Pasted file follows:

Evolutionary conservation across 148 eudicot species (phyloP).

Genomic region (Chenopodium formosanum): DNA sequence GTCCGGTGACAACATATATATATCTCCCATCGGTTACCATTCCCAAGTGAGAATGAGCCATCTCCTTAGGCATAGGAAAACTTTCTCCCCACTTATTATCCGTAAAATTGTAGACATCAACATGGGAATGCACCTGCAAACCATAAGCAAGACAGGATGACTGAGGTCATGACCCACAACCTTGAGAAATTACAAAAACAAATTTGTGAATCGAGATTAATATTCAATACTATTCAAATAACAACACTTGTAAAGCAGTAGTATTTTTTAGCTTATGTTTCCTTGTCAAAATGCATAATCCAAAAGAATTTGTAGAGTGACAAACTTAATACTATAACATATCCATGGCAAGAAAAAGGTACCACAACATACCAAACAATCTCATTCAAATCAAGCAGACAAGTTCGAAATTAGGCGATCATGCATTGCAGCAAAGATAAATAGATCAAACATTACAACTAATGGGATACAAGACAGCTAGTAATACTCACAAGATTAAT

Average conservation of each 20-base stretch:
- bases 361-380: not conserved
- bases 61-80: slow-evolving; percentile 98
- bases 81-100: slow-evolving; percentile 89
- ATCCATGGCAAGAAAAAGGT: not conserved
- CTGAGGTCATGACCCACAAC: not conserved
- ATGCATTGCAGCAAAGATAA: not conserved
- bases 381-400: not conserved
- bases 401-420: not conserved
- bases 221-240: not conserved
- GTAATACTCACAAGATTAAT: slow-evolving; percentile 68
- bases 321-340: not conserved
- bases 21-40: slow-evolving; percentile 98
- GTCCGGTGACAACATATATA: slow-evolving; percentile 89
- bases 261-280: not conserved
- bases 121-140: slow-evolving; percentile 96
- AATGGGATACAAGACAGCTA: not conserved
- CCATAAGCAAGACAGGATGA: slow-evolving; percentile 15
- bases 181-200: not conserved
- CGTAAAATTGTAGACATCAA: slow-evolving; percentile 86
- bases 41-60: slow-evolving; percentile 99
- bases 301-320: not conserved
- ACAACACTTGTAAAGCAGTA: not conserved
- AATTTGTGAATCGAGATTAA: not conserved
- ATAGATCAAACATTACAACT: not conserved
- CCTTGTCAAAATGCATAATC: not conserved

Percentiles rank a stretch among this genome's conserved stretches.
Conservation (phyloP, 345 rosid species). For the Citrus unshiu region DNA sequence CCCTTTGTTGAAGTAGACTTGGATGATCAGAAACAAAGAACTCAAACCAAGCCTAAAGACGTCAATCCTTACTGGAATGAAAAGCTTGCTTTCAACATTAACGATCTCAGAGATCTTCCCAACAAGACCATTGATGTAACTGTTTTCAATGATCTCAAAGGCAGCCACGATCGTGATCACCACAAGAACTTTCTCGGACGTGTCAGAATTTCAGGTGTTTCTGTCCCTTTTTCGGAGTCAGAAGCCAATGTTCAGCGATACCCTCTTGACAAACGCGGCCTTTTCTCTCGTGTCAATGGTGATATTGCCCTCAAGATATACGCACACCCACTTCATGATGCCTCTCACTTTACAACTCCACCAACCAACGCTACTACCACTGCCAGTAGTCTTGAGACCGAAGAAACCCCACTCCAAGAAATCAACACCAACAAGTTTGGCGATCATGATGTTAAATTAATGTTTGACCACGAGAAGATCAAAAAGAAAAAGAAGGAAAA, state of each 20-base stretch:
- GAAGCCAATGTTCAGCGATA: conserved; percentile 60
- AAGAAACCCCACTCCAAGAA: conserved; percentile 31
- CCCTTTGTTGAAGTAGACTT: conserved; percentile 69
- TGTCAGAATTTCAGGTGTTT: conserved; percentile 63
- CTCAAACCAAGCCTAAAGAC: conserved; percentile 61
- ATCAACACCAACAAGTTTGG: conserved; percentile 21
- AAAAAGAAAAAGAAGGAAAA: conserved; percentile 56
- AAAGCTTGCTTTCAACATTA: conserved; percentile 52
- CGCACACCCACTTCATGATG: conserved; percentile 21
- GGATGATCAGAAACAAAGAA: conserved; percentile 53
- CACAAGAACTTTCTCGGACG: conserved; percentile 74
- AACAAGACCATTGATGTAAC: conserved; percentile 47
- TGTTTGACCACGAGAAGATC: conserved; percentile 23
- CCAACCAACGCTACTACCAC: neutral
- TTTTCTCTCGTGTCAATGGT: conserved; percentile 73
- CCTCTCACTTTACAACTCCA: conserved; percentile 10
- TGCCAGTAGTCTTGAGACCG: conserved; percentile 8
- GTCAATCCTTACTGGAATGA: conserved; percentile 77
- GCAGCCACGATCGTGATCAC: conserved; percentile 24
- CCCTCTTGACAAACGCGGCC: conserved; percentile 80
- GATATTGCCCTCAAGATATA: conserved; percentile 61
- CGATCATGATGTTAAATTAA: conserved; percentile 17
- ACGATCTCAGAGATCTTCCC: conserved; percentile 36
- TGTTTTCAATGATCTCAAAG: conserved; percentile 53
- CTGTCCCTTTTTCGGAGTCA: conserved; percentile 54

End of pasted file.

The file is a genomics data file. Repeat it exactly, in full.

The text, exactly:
Evolutionary conservation across 148 eudicot species (phyloP).

Genomic region (Chenopodium formosanum): DNA sequence GTCCGGTGACAACATATATATATCTCCCATCGGTTACCATTCCCAAGTGAGAATGAGCCATCTCCTTAGGCATAGGAAAACTTTCTCCCCACTTATTATCCGTAAAATTGTAGACATCAACATGGGAATGCACCTGCAAACCATAAGCAAGACAGGATGACTGAGGTCATGACCCACAACCTTGAGAAATTACAAAAACAAATTTGTGAATCGAGATTAATATTCAATACTATTCAAATAACAACACTTGTAAAGCAGTAGTATTTTTTAGCTTATGTTTCCTTGTCAAAATGCATAATCCAAAAGAATTTGTAGAGTGACAAACTTAATACTATAACATATCCATGGCAAGAAAAAGGTACCACAACATACCAAACAATCTCATTCAAATCAAGCAGACAAGTTCGAAATTAGGCGATCATGCATTGCAGCAAAGATAAATAGATCAAACATTACAACTAATGGGATACAAGACAGCTAGTAATACTCACAAGATTAAT

Average conservation of each 20-base stretch:
- bases 361-380: not conserved
- bases 61-80: slow-evolving; percentile 98
- bases 81-100: slow-evolving; percentile 89
- ATCCATGGCAAGAAAAAGGT: not conserved
- CTGAGGTCATGACCCACAAC: not conserved
- ATGCATTGCAGCAAAGATAA: not conserved
- bases 381-400: not conserved
- bases 401-420: not conserved
- bases 221-240: not conserved
- GTAATACTCACAAGATTAAT: slow-evolving; percentile 68
- bases 321-340: not conserved
- bases 21-40: slow-evolving; percentile 98
- GTCCGGTGACAACATATATA: slow-evolving; percentile 89
- bases 261-280: not conserved
- bases 121-140: slow-evolving; percentile 96
- AATGGGATACAAGACAGCTA: not conserved
- CCATAAGCAAGACAGGATGA: slow-evolving; percentile 15
- bases 181-200: not conserved
- CGTAAAATTGTAGACATCAA: slow-evolving; percentile 86
- bases 41-60: slow-evolving; percentile 99
- bases 301-320: not conserved
- ACAACACTTGTAAAGCAGTA: not conserved
- AATTTGTGAATCGAGATTAA: not conserved
- ATAGATCAAACATTACAACT: not conserved
- CCTTGTCAAAATGCATAATC: not conserved

Percentiles rank a stretch among this genome's conserved stretches.
Conservation (phyloP, 345 rosid species). For the Citrus unshiu region DNA sequence CCCTTTGTTGAAGTAGACTTGGATGATCAGAAACAAAGAACTCAAACCAAGCCTAAAGACGTCAATCCTTACTGGAATGAAAAGCTTGCTTTCAACATTAACGATCTCAGAGATCTTCCCAACAAGACCATTGATGTAACTGTTTTCAATGATCTCAAAGGCAGCCACGATCGTGATCACCACAAGAACTTTCTCGGACGTGTCAGAATTTCAGGTGTTTCTGTCCCTTTTTCGGAGTCAGAAGCCAATGTTCAGCGATACCCTCTTGACAAACGCGGCCTTTTCTCTCGTGTCAATGGTGATATTGCCCTCAAGATATACGCACACCCACTTCATGATGCCTCTCACTTTACAACTCCACCAACCAACGCTACTACCACTGCCAGTAGTCTTGAGACCGAAGAAACCCCACTCCAAGAAATCAACACCAACAAGTTTGGCGATCATGATGTTAAATTAATGTTTGACCACGAGAAGATCAAAAAGAAAAAGAAGGAAAA, state of each 20-base stretch:
- GAAGCCAATGTTCAGCGATA: conserved; percentile 60
- AAGAAACCCCACTCCAAGAA: conserved; percentile 31
- CCCTTTGTTGAAGTAGACTT: conserved; percentile 69
- TGTCAGAATTTCAGGTGTTT: conserved; percentile 63
- CTCAAACCAAGCCTAAAGAC: conserved; percentile 61
- ATCAACACCAACAAGTTTGG: conserved; percentile 21
- AAAAAGAAAAAGAAGGAAAA: conserved; percentile 56
- AAAGCTTGCTTTCAACATTA: conserved; percentile 52
- CGCACACCCACTTCATGATG: conserved; percentile 21
- GGATGATCAGAAACAAAGAA: conserved; percentile 53
- CACAAGAACTTTCTCGGACG: conserved; percentile 74
- AACAAGACCATTGATGTAAC: conserved; percentile 47
- TGTTTGACCACGAGAAGATC: conserved; percentile 23
- CCAACCAACGCTACTACCAC: neutral
- TTTTCTCTCGTGTCAATGGT: conserved; percentile 73
- CCTCTCACTTTACAACTCCA: conserved; percentile 10
- TGCCAGTAGTCTTGAGACCG: conserved; percentile 8
- GTCAATCCTTACTGGAATGA: conserved; percentile 77
- GCAGCCACGATCGTGATCAC: conserved; percentile 24
- CCCTCTTGACAAACGCGGCC: conserved; percentile 80
- GATATTGCCCTCAAGATATA: conserved; percentile 61
- CGATCATGATGTTAAATTAA: conserved; percentile 17
- ACGATCTCAGAGATCTTCCC: conserved; percentile 36
- TGTTTTCAATGATCTCAAAG: conserved; percentile 53
- CTGTCCCTTTTTCGGAGTCA: conserved; percentile 54